A podcast of this event is available here.

Conversation with Shirley Williams

Speakers: Shirley Williams and Mark Bostridge
Wednesday 10th December

Shirley Williams and Mark Bostridge will be discussing the impact of the First World War on the life and work of her mother, Vera Brittain, author of Testament of Youth.

Shirley Williams is a politician, academic and former leader of the Liberal Democrats in the House of Lords.

Mark Bostridge is a British writer and critic. He is the author of Vera Brittain and the First World War: The Story of Testament of Youth and Vera Brittain: A Life

A podcast of this event is available here.

Battlefield Ethics and Secularisation

Speaker: Dr Giles Fraser
Monday 12th January

The ethics of the British Army have traditionally drawn heavily from Christianity. How then has the British Army dealt with the challenges of secularisation?

Giles Fraser (@gilesfraser) is a Priest, former Canon Chancellor of St Paul’s Cathedral and Guardian columnist.

Power and Order, Peace and War: Lessons for Asia from 1914-18

Speaker: Professor Hugh White
Tuesday 3rd March

War was not inevitable in Europe in 1914, and it is not inevitable in Asia today.  But war happened in Europe because the Europeans failed to conceive a new international order to reflect radical shifts in the distribution of wealth and power.  And war will become more likely in Asia if regional powers fail in the same way to imagine a new regional order which fits the fast-changing realities of power there.  How might such a new order look, and how could it be built?

Hugh White is Professor of Strategic Studies at the Australian National University and author of The China Choice.

A podcast of this event is available here.

Class Matters: the working class in contemporary Britain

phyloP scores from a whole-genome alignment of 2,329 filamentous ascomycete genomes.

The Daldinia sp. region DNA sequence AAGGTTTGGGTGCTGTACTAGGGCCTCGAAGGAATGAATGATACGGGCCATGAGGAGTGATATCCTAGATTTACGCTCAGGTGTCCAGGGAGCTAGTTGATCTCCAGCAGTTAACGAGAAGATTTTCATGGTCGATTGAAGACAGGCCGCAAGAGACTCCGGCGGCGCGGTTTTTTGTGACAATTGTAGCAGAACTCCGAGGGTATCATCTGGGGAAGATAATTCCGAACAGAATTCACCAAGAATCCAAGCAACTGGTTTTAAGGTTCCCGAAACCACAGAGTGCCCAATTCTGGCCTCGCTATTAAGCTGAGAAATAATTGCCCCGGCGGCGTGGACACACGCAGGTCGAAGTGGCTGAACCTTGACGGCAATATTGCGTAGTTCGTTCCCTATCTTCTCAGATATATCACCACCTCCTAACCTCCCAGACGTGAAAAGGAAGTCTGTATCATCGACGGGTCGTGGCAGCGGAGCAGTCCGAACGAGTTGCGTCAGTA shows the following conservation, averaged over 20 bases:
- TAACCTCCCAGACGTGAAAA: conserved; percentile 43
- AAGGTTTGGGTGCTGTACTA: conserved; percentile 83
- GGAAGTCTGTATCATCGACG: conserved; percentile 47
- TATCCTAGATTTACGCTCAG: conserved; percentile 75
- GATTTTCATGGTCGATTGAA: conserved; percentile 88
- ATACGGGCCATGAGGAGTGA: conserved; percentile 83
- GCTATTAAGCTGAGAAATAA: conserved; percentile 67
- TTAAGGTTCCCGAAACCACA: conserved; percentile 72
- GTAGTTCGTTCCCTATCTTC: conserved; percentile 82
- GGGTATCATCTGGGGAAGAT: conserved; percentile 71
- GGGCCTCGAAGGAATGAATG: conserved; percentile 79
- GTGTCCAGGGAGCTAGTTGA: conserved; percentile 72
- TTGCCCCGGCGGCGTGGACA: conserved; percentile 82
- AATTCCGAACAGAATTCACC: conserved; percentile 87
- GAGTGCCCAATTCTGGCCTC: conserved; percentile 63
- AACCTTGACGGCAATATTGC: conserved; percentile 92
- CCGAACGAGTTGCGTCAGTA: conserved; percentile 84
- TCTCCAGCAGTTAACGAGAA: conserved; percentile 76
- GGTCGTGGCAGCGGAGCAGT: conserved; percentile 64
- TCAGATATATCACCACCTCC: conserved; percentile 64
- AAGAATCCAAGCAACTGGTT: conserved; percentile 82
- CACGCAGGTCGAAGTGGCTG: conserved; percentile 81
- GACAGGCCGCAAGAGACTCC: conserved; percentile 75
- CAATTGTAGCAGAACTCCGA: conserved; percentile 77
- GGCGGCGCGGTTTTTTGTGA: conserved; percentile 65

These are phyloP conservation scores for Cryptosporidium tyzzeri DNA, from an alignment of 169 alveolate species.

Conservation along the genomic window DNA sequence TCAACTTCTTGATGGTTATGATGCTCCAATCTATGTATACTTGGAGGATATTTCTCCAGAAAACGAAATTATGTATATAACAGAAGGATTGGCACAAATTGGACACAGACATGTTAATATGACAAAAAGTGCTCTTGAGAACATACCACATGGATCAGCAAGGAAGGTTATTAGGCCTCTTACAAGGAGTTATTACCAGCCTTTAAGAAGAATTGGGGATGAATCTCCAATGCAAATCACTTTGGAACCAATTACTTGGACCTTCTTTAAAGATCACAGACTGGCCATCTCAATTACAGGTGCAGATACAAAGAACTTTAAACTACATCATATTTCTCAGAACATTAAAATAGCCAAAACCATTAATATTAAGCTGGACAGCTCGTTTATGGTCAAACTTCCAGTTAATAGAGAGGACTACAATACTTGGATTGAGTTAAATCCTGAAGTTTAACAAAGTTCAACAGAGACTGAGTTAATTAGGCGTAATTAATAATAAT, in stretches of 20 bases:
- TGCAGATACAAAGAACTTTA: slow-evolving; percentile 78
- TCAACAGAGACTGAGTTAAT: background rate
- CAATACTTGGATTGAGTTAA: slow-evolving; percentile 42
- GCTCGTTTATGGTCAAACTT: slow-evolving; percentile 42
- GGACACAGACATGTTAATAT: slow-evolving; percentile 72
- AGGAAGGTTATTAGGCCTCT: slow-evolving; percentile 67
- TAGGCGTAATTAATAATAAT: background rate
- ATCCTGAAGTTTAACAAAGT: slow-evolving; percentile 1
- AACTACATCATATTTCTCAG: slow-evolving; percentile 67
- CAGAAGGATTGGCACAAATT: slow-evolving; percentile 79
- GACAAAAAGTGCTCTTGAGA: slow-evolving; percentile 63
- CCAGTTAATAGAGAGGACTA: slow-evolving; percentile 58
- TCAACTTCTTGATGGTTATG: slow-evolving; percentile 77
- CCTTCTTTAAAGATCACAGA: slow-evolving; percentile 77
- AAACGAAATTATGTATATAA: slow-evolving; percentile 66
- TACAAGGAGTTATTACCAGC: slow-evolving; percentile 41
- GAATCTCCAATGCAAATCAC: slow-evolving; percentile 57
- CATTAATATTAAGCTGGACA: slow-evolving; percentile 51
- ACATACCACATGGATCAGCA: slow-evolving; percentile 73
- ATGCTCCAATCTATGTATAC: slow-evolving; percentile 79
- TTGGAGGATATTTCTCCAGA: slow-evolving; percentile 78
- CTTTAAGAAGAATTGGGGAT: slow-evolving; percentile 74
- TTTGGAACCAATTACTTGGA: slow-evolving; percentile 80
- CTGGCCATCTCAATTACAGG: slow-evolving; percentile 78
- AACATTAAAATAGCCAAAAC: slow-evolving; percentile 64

A Special Pre-Election Event

Speaker:  Dr Selina Todd
Tuesday 10th March

Award-winning historian Selina Todd reveals the importance of the working class in British society since the early 20th century. Refuting the political clam that class is dead, Todd uses the voices of hundreds of ordinary people to argue that class has long divided modern Britain, and continues to do so today, when more than 60 percent of Britons identify as working class. As she explores the experiences and memories of those who lived through the last century, Todd busts several myths about contemporary Britain, by exposing the lie that grammar schools led to greater social mobility; demonstrating that the working class has never been entirely white; and illuminating that economic ‘progress’ depended on the exploitation of the many in the interests of the few. She also reveals that women, among them domestic servants, were, and remain, central to struggles to build a fairer society.

Selina Todd is History Fellow and Vice Principal of St Hilda’s College, Oxford University. This event marks the paperback publication of her latest bestselling history book The People: the rise and fall of the working class 1910-2010.

A podcast of this event is available here.

Waves of War: nation-state formation and ethnic exclusion in the modern world

Speaker: Professor Andreas Wimmer
Thursday 19th March

In this talk, Wimmer traces the emergence of the nation-state, its subsequent proliferation across the globe, and the resulting waves of international war and domestic conflict. To understand these processes, the talk highlights changing configurations of political power and legitimacy--the shift from imperial or dynastic principles to the nationalist ideal of self-rule. Nation-state formation and the ensuing ethno-political struggles over the state are responsible for a large number of civil and international wars fought over the past 200 years. The talk concludes considering implications for the future of violent conflict around the world?